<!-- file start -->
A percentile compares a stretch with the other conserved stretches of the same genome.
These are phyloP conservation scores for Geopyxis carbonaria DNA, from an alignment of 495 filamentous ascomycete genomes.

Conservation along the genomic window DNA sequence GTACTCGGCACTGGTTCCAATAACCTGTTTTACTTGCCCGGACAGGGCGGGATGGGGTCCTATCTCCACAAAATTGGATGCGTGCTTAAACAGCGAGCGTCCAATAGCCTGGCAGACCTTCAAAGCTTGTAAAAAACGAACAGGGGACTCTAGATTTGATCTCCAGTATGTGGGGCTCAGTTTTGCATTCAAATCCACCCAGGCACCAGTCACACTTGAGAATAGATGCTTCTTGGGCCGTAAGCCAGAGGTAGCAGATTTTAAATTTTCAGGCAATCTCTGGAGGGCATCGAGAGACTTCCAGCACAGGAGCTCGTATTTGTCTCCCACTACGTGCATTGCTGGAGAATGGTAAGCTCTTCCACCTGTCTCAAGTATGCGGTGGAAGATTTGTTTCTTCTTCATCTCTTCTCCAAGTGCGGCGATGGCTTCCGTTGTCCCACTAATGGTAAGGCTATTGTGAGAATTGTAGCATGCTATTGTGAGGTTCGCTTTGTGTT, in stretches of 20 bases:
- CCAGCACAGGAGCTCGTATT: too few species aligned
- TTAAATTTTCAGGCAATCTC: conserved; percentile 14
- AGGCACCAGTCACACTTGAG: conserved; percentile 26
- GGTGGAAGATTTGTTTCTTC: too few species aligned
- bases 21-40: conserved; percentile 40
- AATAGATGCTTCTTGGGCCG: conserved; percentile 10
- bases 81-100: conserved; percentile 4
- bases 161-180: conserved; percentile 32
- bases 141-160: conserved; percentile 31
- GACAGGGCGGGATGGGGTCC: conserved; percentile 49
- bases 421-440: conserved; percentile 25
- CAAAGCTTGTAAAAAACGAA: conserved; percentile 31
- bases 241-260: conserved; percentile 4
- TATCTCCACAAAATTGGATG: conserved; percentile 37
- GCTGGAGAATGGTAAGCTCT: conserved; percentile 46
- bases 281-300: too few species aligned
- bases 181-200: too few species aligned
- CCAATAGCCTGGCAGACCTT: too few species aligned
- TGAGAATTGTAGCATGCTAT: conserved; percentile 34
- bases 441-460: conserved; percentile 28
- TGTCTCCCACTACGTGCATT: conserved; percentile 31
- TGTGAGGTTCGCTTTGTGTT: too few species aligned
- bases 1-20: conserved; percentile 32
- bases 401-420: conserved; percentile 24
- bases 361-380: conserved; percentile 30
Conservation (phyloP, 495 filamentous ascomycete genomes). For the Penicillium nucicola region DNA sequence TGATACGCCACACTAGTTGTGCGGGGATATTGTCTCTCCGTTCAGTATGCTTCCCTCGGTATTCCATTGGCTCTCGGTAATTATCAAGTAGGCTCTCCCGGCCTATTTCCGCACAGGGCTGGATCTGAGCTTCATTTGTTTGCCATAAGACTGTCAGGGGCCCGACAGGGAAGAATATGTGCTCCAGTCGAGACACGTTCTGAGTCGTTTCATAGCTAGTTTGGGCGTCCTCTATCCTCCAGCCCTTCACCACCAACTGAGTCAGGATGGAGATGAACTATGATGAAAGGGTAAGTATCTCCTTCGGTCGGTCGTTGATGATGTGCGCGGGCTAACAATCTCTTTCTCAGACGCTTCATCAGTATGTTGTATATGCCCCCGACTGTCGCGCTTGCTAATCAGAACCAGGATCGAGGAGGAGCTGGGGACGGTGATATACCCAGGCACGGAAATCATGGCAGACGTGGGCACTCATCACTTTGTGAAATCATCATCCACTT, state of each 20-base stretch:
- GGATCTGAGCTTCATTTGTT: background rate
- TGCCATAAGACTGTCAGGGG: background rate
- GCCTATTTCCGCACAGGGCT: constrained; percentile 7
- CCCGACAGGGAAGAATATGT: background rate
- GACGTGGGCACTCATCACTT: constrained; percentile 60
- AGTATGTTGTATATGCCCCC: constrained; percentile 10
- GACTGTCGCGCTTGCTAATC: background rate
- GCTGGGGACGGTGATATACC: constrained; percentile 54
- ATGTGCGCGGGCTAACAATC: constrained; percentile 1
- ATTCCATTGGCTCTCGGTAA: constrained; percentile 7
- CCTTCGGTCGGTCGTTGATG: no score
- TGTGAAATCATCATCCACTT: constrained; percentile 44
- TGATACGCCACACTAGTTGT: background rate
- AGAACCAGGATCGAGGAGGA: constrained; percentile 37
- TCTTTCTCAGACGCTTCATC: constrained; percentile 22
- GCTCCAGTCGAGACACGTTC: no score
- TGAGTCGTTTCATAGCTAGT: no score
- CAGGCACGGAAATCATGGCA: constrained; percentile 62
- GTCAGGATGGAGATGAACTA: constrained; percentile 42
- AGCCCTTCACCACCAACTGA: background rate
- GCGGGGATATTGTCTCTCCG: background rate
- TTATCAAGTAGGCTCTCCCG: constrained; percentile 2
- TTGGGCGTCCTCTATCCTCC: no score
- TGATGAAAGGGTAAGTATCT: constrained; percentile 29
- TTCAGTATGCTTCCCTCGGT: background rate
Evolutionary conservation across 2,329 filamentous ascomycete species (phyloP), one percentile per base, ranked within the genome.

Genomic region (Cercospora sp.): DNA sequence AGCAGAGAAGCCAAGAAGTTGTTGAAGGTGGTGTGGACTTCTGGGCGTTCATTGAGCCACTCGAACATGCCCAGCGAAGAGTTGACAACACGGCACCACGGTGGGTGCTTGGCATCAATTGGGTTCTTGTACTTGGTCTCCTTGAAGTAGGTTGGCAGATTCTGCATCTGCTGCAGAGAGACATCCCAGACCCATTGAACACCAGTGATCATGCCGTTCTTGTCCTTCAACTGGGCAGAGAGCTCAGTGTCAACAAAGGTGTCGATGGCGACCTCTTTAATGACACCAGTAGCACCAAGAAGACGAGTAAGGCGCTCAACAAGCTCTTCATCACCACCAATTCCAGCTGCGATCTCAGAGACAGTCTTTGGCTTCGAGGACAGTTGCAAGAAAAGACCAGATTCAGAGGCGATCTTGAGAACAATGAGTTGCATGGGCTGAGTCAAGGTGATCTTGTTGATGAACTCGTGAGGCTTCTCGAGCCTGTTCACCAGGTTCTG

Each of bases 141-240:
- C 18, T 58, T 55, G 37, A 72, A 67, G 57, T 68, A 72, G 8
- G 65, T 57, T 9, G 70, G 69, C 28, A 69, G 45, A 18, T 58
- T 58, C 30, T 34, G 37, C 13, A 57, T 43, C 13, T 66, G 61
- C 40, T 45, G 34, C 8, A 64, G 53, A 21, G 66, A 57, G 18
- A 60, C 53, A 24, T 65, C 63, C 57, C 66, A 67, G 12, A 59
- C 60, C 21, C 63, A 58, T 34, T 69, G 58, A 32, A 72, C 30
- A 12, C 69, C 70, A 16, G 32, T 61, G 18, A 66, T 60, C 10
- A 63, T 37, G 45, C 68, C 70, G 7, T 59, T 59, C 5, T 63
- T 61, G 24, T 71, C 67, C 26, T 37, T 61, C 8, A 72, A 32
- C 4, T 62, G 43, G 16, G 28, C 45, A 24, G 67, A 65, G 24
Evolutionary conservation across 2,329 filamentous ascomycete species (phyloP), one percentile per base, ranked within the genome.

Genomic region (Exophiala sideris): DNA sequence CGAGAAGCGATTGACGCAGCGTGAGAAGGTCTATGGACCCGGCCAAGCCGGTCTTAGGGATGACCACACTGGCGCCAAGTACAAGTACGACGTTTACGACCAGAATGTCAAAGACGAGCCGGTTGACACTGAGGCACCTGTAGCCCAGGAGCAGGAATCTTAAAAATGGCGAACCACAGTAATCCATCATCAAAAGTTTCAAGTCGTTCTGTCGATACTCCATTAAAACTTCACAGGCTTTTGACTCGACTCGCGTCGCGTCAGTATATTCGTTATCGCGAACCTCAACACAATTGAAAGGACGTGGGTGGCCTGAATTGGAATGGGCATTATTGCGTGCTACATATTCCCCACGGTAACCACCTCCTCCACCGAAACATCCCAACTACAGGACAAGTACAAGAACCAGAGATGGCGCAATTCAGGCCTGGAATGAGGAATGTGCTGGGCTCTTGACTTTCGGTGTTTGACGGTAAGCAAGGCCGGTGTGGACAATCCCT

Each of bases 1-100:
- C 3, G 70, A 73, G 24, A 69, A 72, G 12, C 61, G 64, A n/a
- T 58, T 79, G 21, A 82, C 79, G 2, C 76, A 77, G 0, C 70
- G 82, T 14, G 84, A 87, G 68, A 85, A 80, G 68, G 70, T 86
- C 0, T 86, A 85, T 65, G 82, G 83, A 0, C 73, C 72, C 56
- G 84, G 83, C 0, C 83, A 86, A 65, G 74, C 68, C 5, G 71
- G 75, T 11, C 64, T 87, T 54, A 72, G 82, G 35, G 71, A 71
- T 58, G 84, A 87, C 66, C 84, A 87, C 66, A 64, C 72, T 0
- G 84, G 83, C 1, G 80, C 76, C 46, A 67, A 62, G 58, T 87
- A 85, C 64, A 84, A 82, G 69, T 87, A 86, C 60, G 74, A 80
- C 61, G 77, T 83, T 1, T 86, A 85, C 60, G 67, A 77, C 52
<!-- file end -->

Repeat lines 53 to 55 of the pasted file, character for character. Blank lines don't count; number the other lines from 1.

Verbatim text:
- TGATGAAAGGGTAAGTATCT: constrained; percentile 29
- TTCAGTATGCTTCCCTCGGT: background rate
Evolutionary conservation across 2,329 filamentous ascomycete species (phyloP), one percentile per base, ranked within the genome.